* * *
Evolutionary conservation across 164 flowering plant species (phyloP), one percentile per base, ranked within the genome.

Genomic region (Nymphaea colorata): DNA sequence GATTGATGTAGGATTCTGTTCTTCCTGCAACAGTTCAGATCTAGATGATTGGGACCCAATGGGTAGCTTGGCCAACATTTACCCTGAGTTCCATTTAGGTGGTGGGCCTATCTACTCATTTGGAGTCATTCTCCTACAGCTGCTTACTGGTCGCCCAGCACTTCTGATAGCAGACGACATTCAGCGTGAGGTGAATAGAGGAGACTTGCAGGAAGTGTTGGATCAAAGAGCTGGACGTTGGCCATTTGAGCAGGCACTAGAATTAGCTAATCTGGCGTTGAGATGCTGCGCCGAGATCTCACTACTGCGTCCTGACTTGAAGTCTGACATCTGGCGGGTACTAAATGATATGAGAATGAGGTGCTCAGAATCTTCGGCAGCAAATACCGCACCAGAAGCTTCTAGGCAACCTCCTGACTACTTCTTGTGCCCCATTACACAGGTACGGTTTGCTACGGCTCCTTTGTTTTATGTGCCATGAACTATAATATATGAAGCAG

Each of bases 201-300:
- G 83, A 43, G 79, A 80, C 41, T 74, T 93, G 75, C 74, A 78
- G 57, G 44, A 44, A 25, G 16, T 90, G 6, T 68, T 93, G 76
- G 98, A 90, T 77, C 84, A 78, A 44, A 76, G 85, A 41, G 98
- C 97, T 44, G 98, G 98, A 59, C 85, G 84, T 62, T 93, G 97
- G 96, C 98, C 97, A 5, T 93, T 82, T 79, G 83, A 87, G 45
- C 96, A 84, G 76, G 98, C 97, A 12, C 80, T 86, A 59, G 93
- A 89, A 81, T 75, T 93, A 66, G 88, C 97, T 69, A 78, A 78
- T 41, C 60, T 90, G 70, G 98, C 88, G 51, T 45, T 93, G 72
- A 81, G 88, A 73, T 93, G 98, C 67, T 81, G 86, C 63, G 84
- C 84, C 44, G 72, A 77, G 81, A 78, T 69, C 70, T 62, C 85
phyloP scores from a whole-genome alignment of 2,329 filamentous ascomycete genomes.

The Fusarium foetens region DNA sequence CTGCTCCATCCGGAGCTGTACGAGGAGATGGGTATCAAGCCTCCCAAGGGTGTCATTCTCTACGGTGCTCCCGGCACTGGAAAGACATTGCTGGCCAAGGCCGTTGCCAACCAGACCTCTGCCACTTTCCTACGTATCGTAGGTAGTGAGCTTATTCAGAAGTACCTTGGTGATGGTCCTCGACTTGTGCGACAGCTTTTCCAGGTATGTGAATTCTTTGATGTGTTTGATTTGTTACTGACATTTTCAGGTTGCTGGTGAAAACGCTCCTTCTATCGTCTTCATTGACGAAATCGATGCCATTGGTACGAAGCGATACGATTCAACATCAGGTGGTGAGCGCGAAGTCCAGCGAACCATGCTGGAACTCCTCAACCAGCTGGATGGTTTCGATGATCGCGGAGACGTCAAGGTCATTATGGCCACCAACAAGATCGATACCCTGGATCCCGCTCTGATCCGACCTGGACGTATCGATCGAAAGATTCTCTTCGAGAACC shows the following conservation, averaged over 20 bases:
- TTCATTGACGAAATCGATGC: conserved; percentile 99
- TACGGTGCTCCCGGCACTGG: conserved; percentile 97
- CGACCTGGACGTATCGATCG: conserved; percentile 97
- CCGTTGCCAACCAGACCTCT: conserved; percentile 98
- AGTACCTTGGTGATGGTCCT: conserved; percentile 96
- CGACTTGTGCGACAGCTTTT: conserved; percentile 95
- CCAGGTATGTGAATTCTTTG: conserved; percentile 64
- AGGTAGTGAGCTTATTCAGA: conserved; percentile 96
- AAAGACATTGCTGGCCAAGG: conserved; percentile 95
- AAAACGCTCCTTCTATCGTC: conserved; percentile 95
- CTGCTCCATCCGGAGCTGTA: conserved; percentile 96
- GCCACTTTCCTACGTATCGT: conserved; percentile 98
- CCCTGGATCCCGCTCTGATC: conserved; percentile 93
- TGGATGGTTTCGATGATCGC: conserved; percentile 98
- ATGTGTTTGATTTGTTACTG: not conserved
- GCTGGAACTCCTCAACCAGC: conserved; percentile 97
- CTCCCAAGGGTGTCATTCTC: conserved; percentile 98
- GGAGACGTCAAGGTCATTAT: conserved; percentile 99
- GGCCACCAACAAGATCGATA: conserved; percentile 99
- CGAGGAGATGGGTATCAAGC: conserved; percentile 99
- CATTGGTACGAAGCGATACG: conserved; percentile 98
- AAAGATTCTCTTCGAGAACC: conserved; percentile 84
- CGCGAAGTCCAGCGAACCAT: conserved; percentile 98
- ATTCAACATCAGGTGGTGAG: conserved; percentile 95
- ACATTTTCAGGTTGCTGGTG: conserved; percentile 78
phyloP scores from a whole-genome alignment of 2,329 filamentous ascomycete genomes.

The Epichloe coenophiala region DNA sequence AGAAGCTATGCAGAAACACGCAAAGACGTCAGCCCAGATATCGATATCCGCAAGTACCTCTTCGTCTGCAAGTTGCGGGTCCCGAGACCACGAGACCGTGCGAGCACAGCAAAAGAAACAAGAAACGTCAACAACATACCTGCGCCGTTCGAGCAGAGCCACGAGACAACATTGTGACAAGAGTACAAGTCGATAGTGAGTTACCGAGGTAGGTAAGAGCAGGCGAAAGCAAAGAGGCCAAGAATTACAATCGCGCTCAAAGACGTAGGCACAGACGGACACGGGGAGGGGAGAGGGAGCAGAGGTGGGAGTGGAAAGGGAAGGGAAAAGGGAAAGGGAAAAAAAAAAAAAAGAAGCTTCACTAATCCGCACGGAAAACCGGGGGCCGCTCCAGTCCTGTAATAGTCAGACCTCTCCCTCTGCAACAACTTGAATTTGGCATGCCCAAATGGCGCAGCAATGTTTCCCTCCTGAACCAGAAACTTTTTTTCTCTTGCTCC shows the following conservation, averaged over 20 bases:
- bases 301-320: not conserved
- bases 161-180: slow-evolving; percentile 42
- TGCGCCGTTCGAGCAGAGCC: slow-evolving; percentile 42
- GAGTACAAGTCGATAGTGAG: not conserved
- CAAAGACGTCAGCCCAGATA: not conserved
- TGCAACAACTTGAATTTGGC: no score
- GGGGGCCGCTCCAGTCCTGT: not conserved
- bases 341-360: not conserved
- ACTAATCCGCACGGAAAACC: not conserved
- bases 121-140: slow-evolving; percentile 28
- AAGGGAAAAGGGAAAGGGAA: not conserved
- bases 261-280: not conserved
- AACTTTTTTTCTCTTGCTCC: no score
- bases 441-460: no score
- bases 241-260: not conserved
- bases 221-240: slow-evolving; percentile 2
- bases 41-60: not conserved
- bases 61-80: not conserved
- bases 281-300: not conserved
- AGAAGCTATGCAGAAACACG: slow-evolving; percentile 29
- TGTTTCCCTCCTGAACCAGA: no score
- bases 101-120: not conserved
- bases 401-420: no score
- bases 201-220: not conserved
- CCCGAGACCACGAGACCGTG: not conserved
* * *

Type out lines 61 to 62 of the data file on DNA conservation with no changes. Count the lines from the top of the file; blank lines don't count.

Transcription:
- bases 281-300: not conserved
- AGAAGCTATGCAGAAACACG: slow-evolving; percentile 29